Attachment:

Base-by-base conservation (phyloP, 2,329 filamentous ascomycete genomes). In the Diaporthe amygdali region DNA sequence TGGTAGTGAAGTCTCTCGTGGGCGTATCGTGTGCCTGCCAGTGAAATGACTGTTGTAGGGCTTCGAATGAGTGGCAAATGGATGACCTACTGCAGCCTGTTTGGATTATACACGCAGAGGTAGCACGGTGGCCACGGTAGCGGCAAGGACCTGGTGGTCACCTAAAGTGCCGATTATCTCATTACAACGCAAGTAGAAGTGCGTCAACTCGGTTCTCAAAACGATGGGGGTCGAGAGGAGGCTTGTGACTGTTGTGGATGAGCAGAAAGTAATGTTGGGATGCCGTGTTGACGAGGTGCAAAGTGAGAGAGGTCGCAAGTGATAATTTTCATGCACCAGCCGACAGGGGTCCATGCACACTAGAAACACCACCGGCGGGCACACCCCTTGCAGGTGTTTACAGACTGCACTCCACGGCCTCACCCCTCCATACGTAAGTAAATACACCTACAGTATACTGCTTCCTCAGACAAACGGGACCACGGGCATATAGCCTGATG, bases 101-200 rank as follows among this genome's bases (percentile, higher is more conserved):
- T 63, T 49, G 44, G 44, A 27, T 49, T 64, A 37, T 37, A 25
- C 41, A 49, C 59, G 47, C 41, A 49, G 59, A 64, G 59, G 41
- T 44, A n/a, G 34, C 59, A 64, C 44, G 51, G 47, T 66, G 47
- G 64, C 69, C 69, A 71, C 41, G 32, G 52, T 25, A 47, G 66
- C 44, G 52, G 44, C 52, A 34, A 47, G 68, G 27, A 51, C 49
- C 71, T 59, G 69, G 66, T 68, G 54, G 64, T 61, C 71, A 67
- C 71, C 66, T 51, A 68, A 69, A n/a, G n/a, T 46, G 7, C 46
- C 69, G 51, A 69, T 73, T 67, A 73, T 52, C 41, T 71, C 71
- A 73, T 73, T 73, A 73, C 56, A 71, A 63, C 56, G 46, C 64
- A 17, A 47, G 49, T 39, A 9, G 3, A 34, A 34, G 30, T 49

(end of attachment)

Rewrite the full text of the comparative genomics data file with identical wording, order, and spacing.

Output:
Base-by-base conservation (phyloP, 2,329 filamentous ascomycete genomes). In the Diaporthe amygdali region DNA sequence TGGTAGTGAAGTCTCTCGTGGGCGTATCGTGTGCCTGCCAGTGAAATGACTGTTGTAGGGCTTCGAATGAGTGGCAAATGGATGACCTACTGCAGCCTGTTTGGATTATACACGCAGAGGTAGCACGGTGGCCACGGTAGCGGCAAGGACCTGGTGGTCACCTAAAGTGCCGATTATCTCATTACAACGCAAGTAGAAGTGCGTCAACTCGGTTCTCAAAACGATGGGGGTCGAGAGGAGGCTTGTGACTGTTGTGGATGAGCAGAAAGTAATGTTGGGATGCCGTGTTGACGAGGTGCAAAGTGAGAGAGGTCGCAAGTGATAATTTTCATGCACCAGCCGACAGGGGTCCATGCACACTAGAAACACCACCGGCGGGCACACCCCTTGCAGGTGTTTACAGACTGCACTCCACGGCCTCACCCCTCCATACGTAAGTAAATACACCTACAGTATACTGCTTCCTCAGACAAACGGGACCACGGGCATATAGCCTGATG, bases 101-200 rank as follows among this genome's bases (percentile, higher is more conserved):
- T 63, T 49, G 44, G 44, A 27, T 49, T 64, A 37, T 37, A 25
- C 41, A 49, C 59, G 47, C 41, A 49, G 59, A 64, G 59, G 41
- T 44, A n/a, G 34, C 59, A 64, C 44, G 51, G 47, T 66, G 47
- G 64, C 69, C 69, A 71, C 41, G 32, G 52, T 25, A 47, G 66
- C 44, G 52, G 44, C 52, A 34, A 47, G 68, G 27, A 51, C 49
- C 71, T 59, G 69, G 66, T 68, G 54, G 64, T 61, C 71, A 67
- C 71, C 66, T 51, A 68, A 69, A n/a, G n/a, T 46, G 7, C 46
- C 69, G 51, A 69, T 73, T 67, A 73, T 52, C 41, T 71, C 71
- A 73, T 73, T 73, A 73, C 56, A 71, A 63, C 56, G 46, C 64
- A 17, A 47, G 49, T 39, A 9, G 3, A 34, A 34, G 30, T 49